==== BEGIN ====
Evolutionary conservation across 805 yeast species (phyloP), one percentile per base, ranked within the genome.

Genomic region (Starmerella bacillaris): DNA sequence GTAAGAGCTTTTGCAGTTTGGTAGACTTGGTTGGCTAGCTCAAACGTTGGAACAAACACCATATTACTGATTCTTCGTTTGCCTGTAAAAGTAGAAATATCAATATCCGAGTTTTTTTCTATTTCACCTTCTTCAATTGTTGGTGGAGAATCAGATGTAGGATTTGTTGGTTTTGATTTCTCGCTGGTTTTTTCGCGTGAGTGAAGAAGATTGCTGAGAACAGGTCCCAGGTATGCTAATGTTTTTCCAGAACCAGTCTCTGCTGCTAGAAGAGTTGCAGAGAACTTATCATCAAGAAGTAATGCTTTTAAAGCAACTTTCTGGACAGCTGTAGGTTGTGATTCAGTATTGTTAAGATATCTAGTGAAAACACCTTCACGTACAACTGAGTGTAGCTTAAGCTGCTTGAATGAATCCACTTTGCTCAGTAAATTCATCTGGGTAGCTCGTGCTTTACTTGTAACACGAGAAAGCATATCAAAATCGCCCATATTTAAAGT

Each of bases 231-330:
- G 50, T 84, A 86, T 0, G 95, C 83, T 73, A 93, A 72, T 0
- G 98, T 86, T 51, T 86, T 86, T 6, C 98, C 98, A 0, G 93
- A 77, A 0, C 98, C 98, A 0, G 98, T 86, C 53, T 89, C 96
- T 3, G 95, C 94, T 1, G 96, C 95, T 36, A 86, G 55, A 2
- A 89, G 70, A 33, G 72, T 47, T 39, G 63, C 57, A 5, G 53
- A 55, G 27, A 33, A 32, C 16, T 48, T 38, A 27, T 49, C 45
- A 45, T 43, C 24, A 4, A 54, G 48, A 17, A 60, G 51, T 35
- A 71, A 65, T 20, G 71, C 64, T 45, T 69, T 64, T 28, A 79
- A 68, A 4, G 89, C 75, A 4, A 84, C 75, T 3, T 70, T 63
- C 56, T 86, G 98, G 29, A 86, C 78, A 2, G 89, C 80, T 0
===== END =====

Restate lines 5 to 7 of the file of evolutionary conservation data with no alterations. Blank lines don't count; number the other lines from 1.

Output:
- G 98, T 86, T 51, T 86, T 86, T 6, C 98, C 98, A 0, G 93
- A 77, A 0, C 98, C 98, A 0, G 98, T 86, C 53, T 89, C 96
- T 3, G 95, C 94, T 1, G 96, C 95, T 36, A 86, G 55, A 2